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Whenever I meet new people, I try to guess the part of the world that their ancestors came from. A combination of their appearance and their name leads me to a guess, and I must admit I’m pretty good at it, at least from a regional perspective. English vs. Irish vs. Scottish? Yes. Italian vs. Greek? Yes again. Chinese vs Japanese? Yes. Add in Korean and Vietnamese? Some of the time. Swedish vs. Danish? Never!
With all this guessing going on, you can be sure that I also wonder about my own roots. My maiden name, Carras, is Greek (spelled Karras in Greece, since there is no ‘c’ in the Greek alphabet). On both sides, my parent’s parents immigrated to America from Greece. But what happened 500 years ago or more? And what makes Greek people Greek? It was only a matter of time before I sent a saliva sample to a DNA analysis company to tap into the power of big data to find out more about my maternal lineage. And find out, I did.
Posted By Kevin DallasGeneral Manager
It’s been an incredibly productive autumn so far for us at Windows Embedded. The past few weeks have seen multiple major product and program announcements — the release of Windows Embedded 8.1 Industry, closely followed by its availability through volume licensing; Windows Server 2012 R2 for Embedded Systems’ general availability; and some really exciting changes to our partner program. You can bet we’ve been quite focused.
But after weeks of concerted effort, it’s good to pause and take a realistic look at the true progress we’re making in the industry. The Internet of Things (IoT) is evolving at breakneck speed; what role are Microsoft and Windows Embedded playing in that evolution? As early pioneers in this technology, evidence traditionally shows that Microsoft is leading the charge — and we’re not waiting for others to catch up.
That’s why I read with great interest Gartner’s just-released “SWOT” analysis of Microsoft’s position in the IoT space...
Comments Intelligent Systems
Posted By Colin MurphyTechnical Product Manager
What a great question! Just getting started is one of the hardest steps in a device-development scenario because there are just too many questions to answer all at once. I like to break it down into more manageable steps. If you’re just starting out developing with Windows Embedded, here are some foundational steps you can go through for a small-footprint (Compact) device.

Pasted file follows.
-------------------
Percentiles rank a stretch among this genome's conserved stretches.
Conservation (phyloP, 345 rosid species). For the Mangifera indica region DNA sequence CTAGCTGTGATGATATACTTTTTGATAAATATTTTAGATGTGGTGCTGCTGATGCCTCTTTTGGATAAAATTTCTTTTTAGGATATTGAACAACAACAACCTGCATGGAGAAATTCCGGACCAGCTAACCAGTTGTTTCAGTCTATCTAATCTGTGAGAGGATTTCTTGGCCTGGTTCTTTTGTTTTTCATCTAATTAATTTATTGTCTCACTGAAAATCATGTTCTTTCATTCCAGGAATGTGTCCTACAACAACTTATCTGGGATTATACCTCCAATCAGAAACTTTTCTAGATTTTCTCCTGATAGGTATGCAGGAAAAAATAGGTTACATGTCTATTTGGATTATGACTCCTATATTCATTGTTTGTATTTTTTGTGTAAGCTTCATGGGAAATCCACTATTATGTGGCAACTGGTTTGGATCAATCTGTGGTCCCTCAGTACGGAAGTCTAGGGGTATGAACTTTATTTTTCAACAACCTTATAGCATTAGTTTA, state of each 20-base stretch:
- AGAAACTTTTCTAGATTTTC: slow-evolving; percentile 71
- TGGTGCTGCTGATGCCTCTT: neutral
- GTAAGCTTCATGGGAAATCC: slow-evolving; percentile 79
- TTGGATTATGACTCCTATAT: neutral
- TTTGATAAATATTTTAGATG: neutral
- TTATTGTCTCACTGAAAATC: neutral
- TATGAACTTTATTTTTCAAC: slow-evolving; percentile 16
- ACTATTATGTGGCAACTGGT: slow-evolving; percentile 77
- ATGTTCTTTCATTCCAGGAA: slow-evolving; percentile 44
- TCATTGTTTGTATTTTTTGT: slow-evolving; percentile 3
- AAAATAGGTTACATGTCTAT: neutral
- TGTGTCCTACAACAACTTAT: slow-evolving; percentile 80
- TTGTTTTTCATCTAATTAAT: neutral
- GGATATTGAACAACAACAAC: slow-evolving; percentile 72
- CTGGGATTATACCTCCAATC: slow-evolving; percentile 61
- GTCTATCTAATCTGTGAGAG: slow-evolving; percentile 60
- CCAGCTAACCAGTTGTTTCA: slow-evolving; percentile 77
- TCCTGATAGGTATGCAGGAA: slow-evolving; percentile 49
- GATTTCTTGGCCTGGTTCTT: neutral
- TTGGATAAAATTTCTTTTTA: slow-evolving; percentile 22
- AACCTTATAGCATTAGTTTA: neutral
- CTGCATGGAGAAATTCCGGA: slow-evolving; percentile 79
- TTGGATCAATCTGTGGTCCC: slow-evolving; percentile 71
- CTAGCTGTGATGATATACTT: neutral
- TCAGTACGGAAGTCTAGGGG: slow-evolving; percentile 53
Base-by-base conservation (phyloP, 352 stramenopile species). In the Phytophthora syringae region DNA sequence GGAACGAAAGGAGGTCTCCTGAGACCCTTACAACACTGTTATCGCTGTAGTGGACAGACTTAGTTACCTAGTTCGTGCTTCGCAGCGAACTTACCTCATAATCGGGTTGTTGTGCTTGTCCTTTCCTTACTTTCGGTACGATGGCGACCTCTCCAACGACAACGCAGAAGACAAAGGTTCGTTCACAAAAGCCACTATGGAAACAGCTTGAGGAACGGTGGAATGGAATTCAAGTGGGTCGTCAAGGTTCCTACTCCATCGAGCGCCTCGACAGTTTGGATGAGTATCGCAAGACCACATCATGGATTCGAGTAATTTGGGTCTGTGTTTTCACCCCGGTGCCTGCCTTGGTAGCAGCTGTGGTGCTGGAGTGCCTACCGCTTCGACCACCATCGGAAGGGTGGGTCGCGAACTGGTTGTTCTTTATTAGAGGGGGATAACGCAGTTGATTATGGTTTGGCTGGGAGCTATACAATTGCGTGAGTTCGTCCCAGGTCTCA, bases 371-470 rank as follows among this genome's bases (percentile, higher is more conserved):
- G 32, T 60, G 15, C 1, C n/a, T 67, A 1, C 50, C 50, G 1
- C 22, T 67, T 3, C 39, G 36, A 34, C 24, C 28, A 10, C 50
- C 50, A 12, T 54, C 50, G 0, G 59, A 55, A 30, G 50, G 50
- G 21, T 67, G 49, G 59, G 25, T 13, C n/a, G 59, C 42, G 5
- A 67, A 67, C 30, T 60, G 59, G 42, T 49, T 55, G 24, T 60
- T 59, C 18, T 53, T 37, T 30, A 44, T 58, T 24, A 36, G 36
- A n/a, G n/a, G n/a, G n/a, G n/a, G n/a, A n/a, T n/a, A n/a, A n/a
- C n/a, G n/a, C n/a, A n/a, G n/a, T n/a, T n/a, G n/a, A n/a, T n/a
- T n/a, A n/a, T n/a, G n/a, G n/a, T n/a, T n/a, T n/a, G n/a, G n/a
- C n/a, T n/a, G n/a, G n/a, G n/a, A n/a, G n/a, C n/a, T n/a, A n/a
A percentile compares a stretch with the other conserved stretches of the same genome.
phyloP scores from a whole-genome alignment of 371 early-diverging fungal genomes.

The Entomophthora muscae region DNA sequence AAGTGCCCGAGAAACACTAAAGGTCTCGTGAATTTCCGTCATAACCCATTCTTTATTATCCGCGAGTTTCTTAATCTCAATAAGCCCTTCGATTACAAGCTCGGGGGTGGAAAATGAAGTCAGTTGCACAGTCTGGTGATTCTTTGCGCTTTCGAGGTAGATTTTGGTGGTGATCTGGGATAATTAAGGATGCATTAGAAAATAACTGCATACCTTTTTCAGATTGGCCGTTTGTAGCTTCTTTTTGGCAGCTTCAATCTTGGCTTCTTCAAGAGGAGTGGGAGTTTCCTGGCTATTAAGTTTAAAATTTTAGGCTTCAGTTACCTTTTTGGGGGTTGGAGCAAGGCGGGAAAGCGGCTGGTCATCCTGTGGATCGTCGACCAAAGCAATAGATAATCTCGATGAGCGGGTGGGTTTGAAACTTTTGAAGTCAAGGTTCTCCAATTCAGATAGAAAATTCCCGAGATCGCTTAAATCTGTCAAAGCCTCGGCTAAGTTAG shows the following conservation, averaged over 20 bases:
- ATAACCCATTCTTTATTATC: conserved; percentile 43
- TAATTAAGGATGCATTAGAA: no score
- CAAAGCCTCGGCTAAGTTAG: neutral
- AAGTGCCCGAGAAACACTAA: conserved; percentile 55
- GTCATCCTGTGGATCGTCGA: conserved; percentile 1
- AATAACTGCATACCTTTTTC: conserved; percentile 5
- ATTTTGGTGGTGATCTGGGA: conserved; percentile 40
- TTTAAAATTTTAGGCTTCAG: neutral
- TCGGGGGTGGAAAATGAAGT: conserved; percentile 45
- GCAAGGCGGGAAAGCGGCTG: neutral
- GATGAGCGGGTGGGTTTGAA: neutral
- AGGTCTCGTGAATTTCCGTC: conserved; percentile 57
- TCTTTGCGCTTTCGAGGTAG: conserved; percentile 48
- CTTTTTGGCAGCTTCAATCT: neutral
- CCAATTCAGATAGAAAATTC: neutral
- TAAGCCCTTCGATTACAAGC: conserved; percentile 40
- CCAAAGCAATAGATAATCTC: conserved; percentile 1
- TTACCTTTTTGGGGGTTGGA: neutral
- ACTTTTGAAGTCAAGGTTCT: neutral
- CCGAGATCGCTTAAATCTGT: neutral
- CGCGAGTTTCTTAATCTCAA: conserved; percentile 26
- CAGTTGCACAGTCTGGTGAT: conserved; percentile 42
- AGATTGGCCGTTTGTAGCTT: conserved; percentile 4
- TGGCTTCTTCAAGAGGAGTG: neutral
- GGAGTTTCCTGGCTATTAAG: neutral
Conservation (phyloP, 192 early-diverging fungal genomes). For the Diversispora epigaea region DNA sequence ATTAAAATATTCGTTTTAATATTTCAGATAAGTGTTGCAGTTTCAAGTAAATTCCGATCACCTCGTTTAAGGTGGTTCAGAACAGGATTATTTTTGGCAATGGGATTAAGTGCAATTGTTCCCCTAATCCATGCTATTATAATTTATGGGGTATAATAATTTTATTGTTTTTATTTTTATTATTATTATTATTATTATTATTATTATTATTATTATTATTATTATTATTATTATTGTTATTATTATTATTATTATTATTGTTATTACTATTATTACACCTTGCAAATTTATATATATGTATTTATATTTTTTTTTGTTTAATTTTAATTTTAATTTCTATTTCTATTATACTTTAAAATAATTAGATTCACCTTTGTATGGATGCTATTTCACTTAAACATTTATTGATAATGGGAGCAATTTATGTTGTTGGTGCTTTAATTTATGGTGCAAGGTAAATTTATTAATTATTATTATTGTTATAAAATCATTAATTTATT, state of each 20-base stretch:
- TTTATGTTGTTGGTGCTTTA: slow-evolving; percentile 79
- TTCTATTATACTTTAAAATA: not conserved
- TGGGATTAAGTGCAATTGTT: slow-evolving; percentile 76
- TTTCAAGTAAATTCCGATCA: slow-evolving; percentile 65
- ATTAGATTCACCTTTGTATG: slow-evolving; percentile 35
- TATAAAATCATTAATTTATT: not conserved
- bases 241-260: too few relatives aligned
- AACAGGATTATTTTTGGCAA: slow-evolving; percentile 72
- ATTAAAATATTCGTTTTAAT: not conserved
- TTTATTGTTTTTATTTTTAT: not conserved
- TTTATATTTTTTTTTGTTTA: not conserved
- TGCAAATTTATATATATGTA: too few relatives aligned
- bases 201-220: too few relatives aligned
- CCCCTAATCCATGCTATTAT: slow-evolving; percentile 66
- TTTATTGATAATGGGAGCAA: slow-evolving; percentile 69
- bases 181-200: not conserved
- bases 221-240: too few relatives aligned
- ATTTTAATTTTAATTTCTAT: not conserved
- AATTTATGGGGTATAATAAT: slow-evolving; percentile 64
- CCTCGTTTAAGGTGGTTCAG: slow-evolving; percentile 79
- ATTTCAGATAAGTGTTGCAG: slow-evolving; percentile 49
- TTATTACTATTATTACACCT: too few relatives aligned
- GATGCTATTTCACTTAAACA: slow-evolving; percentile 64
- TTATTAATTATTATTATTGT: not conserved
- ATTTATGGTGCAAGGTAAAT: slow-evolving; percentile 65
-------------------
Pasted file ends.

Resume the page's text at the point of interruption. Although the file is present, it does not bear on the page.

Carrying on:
Comments Windows Embedded Compact
Posted By David WursterGroup Product Marketing Manager
Today, Microsoft takes another step as part of our commitment to helping enterprises harness the power of Windows 8.1 through intelligent systems. We first announced in July a new Volume Licensing program that allows enterprises to access specific versions of Windows Embedded 8 directly from Microsoft. Today, we extend that program to versions of Windows Embedded 8.1.
Comments Product Updates
Posted By Partha SrinivasanProduct Manager, Windows Embedded Server and SQL Products
In my last blog, I covered how Windows Embedded Server-based server appliances are used in the retail industry as in-store servers to generate business intelligence; in this blog, we will see how server appliances are used in the manufacturing industry, specifically in industrial automation, in roles such as historian servers, and application controllers that can improve productivity, asset utilization and operational efficiencies.
With historian server appliances based on the Windows Embedded Server platform, industrial manufacturing plants can gain valuable information by connecting and analyzing historical and ongoing process data generated from the plant. Both archiving and plant-wide accessing in real-time enable rapid decision making based on assured data – producing greater productivity and lower costs, thanks to improved business intelligence. The meaningful consolidation and aggregation of data into valuable information can enable dynamic reporting, such as downtime reports, alarm summaries for maintenance purposes, consumption data and energy balances, and efficiency reports of the different production lines. Combined with Microsoft SQL Server, database management systems provide a reliable and protected database platform for historian server appliances.